July - August 1976 - Canada hosts the Olympic Games, officially known as the Games of the XXI Olympiad, for the first time in the summer of 1976 in Montreal, Quebec. Ninety-two countries participate. Canada wine eleven medals (five silver, six bronze).

October 1976 - Canada signs a Framework for Economic Cooperation with Japan as part of Ottawa's attempts to diversify trade. Both countries also seek to expand cultural ties. At this point in time, Japan is Canada's second largest export market.

June 1976 - Canada becomes a permanent member of Group of Leading Industrial Nations, otherwise known as the G7 (currently the G8) - member countries represent about 65% of the world economy and the majority of global military power. Since then, there have been four summits held in Canada: 1981 (Ottawa), 1988 (Toronto), 1995 (Halifax), and 2002 (Kananaskis). Major economic and political issues are discussed at these meetings.

June 1979 - Prime Minister Joe Clark announces that the Canadian government will proceed to move its embassy from Tel Aviv to Jerusalem. However, in October, Clark revises his decision and announces that the government does not intend to move the Canadian embassy until the status of Jerusalem is settled.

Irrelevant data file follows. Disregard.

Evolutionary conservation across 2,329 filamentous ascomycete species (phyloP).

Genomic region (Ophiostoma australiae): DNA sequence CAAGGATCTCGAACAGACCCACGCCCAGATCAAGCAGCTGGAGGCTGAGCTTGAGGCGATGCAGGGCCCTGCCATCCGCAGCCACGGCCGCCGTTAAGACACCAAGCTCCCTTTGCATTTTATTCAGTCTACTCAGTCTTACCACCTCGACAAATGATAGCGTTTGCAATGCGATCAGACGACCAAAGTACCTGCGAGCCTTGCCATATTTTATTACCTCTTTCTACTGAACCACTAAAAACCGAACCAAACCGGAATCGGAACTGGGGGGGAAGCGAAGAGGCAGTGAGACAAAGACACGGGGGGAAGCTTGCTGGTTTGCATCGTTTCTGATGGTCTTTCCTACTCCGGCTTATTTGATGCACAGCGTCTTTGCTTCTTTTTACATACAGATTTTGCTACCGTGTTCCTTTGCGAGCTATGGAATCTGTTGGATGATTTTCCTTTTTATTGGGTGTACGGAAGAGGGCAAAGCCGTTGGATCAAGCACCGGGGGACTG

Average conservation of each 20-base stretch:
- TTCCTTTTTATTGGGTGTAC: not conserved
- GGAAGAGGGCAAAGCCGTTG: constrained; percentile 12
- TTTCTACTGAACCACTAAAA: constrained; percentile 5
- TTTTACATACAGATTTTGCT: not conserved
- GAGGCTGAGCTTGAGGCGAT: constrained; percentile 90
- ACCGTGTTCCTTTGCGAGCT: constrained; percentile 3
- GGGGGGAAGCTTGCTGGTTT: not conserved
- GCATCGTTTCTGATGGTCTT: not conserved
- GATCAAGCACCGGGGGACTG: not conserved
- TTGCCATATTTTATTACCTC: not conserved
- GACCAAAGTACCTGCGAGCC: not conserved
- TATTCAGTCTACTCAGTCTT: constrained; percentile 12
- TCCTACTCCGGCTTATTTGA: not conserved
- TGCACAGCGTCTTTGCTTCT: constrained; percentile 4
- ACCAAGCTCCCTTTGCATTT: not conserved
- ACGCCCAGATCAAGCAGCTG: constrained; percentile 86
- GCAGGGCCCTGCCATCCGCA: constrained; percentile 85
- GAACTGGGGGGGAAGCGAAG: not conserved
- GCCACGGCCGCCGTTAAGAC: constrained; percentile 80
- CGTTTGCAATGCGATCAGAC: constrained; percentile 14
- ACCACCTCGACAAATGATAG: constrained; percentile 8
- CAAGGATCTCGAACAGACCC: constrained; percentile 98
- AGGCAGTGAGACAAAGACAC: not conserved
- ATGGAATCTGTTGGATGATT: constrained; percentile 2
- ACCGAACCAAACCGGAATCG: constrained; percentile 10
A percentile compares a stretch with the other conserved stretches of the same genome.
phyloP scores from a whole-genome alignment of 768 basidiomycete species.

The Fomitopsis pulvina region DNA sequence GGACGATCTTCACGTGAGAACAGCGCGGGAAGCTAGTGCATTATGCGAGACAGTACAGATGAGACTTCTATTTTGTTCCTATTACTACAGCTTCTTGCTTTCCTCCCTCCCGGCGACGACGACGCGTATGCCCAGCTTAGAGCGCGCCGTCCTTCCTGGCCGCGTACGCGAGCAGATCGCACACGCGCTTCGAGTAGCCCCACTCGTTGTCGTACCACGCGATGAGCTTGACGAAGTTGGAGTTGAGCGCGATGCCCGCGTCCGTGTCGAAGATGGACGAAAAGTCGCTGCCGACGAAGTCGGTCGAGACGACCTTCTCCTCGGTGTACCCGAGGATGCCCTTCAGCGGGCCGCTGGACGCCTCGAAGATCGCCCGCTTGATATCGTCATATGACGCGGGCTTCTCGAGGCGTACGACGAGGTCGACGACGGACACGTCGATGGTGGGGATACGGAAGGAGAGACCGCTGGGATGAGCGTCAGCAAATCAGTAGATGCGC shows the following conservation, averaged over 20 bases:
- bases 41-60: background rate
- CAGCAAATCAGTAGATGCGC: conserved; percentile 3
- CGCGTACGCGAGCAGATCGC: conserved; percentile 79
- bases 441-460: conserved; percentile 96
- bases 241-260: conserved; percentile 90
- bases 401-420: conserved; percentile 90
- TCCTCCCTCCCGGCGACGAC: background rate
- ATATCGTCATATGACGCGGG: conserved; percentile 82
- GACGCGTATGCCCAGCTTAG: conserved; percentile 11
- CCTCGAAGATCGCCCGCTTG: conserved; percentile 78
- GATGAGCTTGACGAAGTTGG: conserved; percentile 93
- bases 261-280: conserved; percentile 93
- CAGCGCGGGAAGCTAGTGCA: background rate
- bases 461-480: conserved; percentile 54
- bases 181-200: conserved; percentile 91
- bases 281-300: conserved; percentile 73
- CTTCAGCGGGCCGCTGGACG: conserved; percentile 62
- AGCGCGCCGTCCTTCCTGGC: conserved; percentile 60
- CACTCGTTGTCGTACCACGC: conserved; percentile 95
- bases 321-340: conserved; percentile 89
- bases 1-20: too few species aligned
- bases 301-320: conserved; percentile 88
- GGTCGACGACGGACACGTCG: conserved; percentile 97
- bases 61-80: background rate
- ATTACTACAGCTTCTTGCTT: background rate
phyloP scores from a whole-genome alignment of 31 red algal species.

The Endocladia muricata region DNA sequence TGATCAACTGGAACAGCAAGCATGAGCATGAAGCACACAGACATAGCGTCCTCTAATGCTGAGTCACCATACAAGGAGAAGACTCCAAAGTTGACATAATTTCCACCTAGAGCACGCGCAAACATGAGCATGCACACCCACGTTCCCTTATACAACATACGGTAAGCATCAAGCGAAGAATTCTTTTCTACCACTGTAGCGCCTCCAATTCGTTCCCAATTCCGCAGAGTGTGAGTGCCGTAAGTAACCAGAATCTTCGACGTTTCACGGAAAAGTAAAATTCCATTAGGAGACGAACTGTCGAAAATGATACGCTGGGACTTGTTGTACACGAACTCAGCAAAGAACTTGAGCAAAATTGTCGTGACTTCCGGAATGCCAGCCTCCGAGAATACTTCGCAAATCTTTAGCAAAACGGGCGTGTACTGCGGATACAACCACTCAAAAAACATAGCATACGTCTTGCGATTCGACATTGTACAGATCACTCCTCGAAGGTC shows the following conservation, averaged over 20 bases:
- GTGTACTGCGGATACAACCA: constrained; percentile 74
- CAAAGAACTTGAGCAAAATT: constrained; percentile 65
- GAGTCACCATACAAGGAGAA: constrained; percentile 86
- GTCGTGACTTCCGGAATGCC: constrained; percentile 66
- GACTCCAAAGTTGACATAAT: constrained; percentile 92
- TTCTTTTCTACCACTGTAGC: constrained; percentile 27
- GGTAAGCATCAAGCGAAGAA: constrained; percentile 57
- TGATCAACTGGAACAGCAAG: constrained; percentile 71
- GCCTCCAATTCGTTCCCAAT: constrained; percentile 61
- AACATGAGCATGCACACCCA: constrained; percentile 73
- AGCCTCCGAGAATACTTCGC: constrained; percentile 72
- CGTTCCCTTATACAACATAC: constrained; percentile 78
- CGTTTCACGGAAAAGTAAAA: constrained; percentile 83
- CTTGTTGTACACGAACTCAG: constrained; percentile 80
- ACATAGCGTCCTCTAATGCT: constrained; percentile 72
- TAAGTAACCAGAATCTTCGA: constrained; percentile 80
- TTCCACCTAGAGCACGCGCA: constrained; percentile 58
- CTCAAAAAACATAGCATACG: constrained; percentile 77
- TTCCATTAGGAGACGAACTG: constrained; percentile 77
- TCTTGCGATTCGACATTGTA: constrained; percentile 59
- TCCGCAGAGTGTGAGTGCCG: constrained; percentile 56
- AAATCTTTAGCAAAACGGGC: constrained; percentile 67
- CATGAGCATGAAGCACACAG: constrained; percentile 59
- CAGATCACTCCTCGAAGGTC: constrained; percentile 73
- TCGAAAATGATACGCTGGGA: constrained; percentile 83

November 1979 - Canada, the US, and 32 European countries sign the Economic Commission of Europe (ECE) Convention on long range Trans-boundary Air Pollution, the first multilateral agreement on air pollution and the first environmental accord involving all nations of Eastern and Western Europe and North America. The Convention is a mechanism to deal with and manage "regional" transboundary air pollutants like sulphur, nitrogen oxides and volatile organic compounds and air issues like acid rain and ground-level ozone.

1979 - Canada ratifies the Convention on the Elimination of All Forms of Discrimination Against Women (CEDAW).

1980s

1980s - Canada practices "quiet diplomacy" in Central America in an effort to provide stability in the region. Canada also takes a leading role in forcing economic sanctions against the white minority regime in South Africa..